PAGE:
IAS Preparation Tips 2019 – Winning Tactics to Clear in 1st Attempt

IAS Preparation Tips will help channelize your thoughts and preparation efforts properly in the right way and help in preparation for IAS.

IAS is a career which can’t be compared to others. While the salary isn’t a dreamy one, it’s still great. People don’t strive to become an IAS officer just for money or fame, but rather for the opportunity it offers to serve people and the nation, unlike many other jobs. There are also many exclusive privileges and career perks and goals one can achieve alone. However, one needs to be persistent, smart and patient while preparing for IAS. One not only needs to work hard but also smart. Usually, we are used to hard work in studies to score well and not focusing on understanding the material inside. For IAS, this would mean studying more than 10 hours a day. So, unless we understand what we’re studying, we can’t proceed to a higher level.

“Smart” will be in different context for different people, regarding studies. For some, it would mean reading selectively but well, reading many books selectively, mixing books and notes, making micro notes or taking mock tests, while it might just mean time management to others. Smartness refers to the approach one adopts in a particular situation. For IAS one must be flexible and willing to experiment rather than being rigid and sticking to one particular approach, and also plan ahead as opposed to short term.

Usually, one tends to waste time when a lot of it is available. Humans tend to do their best under a moderate amount of pressure, neither too less nor too much. For the preparation of IAS prelims, it is recommended to start 10 months prior to the date of prelims. One also needs to be familiar with the syllabus of the prelims. These days, for CSAT exam, optional subjects have been removed leaving only General Studies for preparation, which the more one enjoys preparing, the easier it becomes.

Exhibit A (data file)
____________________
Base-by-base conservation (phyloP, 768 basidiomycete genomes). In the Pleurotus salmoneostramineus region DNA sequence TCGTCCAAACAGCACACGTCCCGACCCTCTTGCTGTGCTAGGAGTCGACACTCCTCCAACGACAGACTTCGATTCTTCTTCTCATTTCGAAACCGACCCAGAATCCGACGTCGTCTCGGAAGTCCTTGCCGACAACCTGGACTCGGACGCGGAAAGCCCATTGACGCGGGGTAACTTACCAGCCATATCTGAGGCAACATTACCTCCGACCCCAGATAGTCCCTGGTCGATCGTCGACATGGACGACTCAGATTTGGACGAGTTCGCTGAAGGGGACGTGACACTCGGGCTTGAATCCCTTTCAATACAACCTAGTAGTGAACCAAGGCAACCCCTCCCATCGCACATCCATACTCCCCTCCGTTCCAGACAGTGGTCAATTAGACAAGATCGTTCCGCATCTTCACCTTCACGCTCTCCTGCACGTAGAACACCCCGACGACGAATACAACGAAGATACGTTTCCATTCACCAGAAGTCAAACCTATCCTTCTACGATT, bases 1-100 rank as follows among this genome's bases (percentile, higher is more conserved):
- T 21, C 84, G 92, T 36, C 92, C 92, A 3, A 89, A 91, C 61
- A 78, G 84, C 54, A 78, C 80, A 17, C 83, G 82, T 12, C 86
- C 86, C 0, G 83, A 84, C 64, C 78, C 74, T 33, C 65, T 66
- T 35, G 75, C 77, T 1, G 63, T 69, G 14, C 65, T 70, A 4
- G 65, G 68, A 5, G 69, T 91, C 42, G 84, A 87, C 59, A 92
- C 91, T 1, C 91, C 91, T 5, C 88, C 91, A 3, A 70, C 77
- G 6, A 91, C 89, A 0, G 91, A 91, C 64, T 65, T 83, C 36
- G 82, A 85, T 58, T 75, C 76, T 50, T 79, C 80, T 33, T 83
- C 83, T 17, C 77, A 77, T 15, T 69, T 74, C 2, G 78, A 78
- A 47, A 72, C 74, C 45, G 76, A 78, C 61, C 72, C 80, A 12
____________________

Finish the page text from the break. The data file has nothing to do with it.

Obviously, not everyone is able to dedicate a lot of time to studies, but depending on preparation even lesser hours can be enough if one prepares smartly. Even working people can crack the prelims if they dedicate enough time and prepare. One should start slowly with 4-5 hours a day max, and gradually scale up as he/she gets used to it.

The portion is vast and consists of various subjects like history, geography, current affairs, political science etc. Therefore one need not focus on all subjects at the same time, but rather study similar ones together to get a better grasp. Like studying political science along with current affairs will help in better preparation of both. For current affairs, one can refer to good newspapers like the Hindu or magazines like Civil Services Chronicle, Pratyogita Darpan, and Manorama Yearbook. One need not dedicate more than an hour to current affairs preparation.

After preparation of current affairs, it’s wise to dedicate time to the polity. Mostly, general preparation is required rather than absolute essentials, as going into too many details isn’t necessary. It’s also advised to get last 5 years solved papers and combine them with IA preparation as they’ll serve as a really good guide for the examination.

Also, combining different subjects to study is not a good idea. Unless one is fully prepared and completely sure of one subject, he shouldn’t advance to the next one as this will only break the concentration and result in loss of output. As one is fully prepared in a subject, it provides confidence of bagging good marks in at least that subject. Also, in today’s hyper-connected world, information is quite vast, as such, it is not possible to know and memorize all of it. One should take a just in time approach and study only the info required.

In IAS preparation, it isn’s necessary to study all the books referred, instead one should only seek the information when needed and only how much is needed. This will help in memorizing the information more efficiently.

One should also regularly test himself about his IAS preparation and knowledge, by taking mock tests. Mock tests shouldn’t be taken at the end, near the prelims or examination time, but rather regularly after completing each subject. One should try solving questions from previous years papers, enrol for a good test series that cover entire syllabus of forthcoming prelims. This ensures a better confidence and helps avoid nervousness in the examination as one knows where he stands with his IAS preparation. One should also make micro notes from whatever he/she studies, as this not only helps remember well, it also comes useful in last days near the examinations when there is less time left for revision.